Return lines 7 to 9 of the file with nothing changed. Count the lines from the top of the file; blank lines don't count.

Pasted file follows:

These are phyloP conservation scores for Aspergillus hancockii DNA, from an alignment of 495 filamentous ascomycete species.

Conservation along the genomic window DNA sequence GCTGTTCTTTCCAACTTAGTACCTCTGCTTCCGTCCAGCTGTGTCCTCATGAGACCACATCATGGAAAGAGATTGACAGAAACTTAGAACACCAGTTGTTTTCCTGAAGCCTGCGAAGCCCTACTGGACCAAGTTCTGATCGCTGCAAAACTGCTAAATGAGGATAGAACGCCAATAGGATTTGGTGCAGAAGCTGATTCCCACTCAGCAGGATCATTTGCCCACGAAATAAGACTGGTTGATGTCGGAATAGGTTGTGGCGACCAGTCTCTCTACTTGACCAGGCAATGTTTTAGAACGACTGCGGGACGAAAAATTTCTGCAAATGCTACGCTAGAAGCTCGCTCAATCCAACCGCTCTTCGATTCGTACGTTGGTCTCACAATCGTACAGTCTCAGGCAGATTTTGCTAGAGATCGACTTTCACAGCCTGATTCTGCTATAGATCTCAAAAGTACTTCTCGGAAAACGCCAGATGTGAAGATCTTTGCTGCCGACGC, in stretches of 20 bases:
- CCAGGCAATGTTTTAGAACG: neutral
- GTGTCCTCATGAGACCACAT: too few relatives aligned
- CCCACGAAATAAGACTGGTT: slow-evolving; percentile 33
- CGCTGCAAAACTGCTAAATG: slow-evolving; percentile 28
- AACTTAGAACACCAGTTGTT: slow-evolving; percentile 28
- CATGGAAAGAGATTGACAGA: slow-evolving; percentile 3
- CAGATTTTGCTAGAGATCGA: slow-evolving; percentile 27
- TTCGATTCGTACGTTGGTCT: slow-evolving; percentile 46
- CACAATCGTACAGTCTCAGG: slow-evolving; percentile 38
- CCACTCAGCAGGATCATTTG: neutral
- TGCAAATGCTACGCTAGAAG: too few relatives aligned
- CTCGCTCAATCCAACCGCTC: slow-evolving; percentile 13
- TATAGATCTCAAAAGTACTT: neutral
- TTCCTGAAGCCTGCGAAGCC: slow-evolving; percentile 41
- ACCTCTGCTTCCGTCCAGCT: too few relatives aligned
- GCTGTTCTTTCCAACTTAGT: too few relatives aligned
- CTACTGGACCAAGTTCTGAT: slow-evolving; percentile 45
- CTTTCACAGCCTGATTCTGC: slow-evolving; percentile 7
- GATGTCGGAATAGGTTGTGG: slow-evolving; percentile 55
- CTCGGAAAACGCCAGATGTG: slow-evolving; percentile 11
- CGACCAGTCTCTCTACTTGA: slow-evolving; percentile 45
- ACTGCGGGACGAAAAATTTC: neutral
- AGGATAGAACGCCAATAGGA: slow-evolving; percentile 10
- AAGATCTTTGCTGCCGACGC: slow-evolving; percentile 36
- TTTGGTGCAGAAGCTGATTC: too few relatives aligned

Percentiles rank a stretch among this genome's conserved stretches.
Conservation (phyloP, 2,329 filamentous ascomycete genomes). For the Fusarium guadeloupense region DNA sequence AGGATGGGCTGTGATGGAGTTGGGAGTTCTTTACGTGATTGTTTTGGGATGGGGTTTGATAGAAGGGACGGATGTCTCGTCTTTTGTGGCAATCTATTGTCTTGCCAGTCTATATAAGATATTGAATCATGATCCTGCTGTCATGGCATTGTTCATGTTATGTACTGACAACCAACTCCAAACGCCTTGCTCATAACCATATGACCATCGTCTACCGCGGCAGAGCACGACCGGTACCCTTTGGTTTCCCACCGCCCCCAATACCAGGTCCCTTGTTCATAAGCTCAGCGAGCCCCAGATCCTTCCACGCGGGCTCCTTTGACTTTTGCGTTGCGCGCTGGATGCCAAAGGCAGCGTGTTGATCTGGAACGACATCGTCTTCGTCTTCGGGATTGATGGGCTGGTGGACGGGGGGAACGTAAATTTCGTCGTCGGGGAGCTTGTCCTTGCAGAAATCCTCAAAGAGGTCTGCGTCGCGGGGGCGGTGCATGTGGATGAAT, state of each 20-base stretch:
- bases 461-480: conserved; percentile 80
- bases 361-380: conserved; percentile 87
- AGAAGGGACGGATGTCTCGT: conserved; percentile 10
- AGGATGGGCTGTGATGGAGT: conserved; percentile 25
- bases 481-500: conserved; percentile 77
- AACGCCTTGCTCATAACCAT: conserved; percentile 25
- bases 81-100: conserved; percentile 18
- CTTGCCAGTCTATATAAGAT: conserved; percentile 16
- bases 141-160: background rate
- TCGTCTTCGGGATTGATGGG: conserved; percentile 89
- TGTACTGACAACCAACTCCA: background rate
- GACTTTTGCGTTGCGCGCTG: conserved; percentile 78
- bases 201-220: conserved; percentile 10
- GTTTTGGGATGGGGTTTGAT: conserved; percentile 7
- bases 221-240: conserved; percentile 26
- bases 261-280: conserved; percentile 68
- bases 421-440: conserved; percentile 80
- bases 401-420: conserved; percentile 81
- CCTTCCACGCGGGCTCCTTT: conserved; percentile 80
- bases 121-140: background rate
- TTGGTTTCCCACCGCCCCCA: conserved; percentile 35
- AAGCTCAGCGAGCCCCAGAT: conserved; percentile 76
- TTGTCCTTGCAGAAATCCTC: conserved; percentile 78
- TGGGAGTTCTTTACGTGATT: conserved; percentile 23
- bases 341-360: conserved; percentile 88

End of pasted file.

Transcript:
- AACTTAGAACACCAGTTGTT: slow-evolving; percentile 28
- CATGGAAAGAGATTGACAGA: slow-evolving; percentile 3
- CAGATTTTGCTAGAGATCGA: slow-evolving; percentile 27